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United States of America
Cancer remains one of the leading causes of death around the world, with more than 10 million cases diagnosed annually, including over 1.3 million new cases diagnosed each year in the United States alone.
         However, since the mid-twentieth century, when a diagnosis of cancer usually amounted to a death sentence, many cancers have become much more controllable. In the U.S., the National Cancer Institute’s goal of five-year survival in more than 50 percent of cancer cases has been achieved. This is due in no small measure to major advances in radiation oncology—now used either alone or in combination with other therapies to treat up to 60 percent of all cancer patients in the U.S.
         At the center of many of these developments is Varian Medical Systems, formerly known as Varian Associates and now the world’s leading supplier of technology and systems for treating cancer with radiation therapy. Over a period of more than 40 years, Varian has helped to establish and transform radiation oncology through continuous evolution of its medical linear accelerator technology and development of the world’s most comprehensive network of hardware, accessories, and software for radiation therapy. Today, the company stands at the forefront of a major revolution in cancer treatment.
         The goal of radiation therapy is to destroy cancer cells by bombarding them with X rays or electrons. The radiation damages the cancer cells, which later die and are sloughed off by the body. Healthy cells that are exposed to moderate amounts of radiation have the ability to repair themselves and survive. The challenge that radiation oncologists face in every case is how to deliver enough X rays to destroy the cancer without exceeding the level that the surrounding healthy cells can tolerate. Solving this problem simply and effectively has been the driving force behind most of the technological developments that have taken place in radiation therapy over the last several decades.

The Early Years
Initially developed in the early 1900s, radiation therapy was used primarily for relieving pain by shrinking tumors, but not often for cure. The earliest radiotherapy devices used primitive X-ray tubes to generate very weak radiation—not enough to effect cures or to penetrate the body very deeply. Next came cobalt machines that offered higher energy but which delivered relatively slow treatments that lengthened in time as the radioactive source within the machine weakened. The weakened radioactive cobalt source also presented hospitals with a problem of how to dispose of potentially dangerous radioactive waste.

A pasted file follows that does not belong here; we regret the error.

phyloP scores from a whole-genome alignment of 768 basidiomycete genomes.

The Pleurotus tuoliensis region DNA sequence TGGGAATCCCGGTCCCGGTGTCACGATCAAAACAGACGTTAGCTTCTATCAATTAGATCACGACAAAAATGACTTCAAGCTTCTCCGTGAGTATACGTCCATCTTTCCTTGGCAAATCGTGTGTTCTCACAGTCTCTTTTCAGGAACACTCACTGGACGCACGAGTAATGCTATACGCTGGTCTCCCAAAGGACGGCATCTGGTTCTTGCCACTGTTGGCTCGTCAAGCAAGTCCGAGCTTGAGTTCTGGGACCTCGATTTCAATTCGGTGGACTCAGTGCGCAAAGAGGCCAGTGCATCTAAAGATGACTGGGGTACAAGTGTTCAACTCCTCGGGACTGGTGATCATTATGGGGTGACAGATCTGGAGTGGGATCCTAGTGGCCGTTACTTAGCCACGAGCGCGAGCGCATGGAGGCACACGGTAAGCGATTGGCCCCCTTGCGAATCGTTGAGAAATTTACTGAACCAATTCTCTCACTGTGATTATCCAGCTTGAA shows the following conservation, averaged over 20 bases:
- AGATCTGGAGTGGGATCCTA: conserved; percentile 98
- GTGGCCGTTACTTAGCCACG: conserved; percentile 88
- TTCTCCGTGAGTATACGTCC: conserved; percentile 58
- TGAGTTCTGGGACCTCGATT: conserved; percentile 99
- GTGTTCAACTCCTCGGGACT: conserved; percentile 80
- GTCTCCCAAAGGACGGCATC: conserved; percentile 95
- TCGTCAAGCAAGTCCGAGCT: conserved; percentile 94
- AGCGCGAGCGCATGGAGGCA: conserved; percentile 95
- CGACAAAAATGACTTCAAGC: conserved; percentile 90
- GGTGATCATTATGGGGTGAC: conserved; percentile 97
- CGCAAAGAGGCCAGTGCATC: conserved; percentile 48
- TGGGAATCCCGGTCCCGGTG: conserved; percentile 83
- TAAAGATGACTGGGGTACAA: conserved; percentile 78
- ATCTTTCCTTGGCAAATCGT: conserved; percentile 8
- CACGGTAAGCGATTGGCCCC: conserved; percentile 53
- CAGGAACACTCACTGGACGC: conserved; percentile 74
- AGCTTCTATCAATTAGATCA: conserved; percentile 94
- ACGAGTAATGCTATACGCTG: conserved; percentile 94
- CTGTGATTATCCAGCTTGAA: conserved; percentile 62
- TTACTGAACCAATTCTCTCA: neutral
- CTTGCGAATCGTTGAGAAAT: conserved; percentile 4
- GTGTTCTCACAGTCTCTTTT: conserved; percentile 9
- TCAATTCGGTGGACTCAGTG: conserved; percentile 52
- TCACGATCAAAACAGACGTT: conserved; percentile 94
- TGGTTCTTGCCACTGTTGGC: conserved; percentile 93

A Technology Is Born
Modern radiation therapy traces its origins back to the invention of the “klystron” by brothers Russell and Sigurd Varian in 1937. The Varian brothers first used their invention in radar systems. However, after World War II, either the klystron or the magnetron, another invention of the time, was used to propel charged particles through a vacuum tunnel, resulting in a device called a linear accelerator or linac. The linac was initially used for research in high energy physics.
         In the early 1950s, Dr. Henry Kaplan, head of Stanford University’s Department of Radiology, met with Edward Ginzton, a Stanford physicist and a Varian co-founder. Kaplan proposed that a linac be specifically designed to generate high energy X rays for the treatment of cancer. The idea was that klystrons would accelerate electrons to near the speed of light. The electrons would then be made to strike a tungsten target causing an emission of X rays of comparable energies. These high-energy X-ray beams would then be used to bombard a cancerous tumor.
         Even amongst the illustrious group of Stanford University researchers, Kaplan and Ginzton were giants, according to Dr. Philip Rubin, Provost Emeritus for Radiation Oncology at the University of Rochester Medical School and a pioneer in the use of X rays against cancer.
         “Henry Kaplan was a charismatic visionary who wanted to have an accelerator in order to treat Hodgkin’s disease,” Dr. Rubin says. “Ginzton was a man who transformed a complex research device into a practical clinical tool. Together, they opened up a whole new universe for radiation therapy.”
         The Kaplan-Ginzton meeting started a chain of research develop-ments that culminated in 1960, when Varian introduced the “Clinac 6,” the first commercial fully rotational radiotherapy linac. The Clinac 6 could generate sharply defined beams of 6 MV X rays in a gantry that could be rotated 360 degrees around a patient. Though limited in production, the Clinac 6 established that linacs could be used to treat cancer, with intrinsic medical advantages over the cobalt irradiators that had been used to treat cancer throughout the 1950s.
         In 1968, Varian introduced the Clinac 4, a machine that deployed “standing wave-guide” technology which, along with other advances, helped to reduce the size, cost, and complexity of a medical linac. For the first time, the linear accelerator technology became economically competitive with cobalt irradiators and was ready to seize center stage. “The arrival of the Clinac 4 marked the birth of modern radiation oncology,” says Dr. Rubin.

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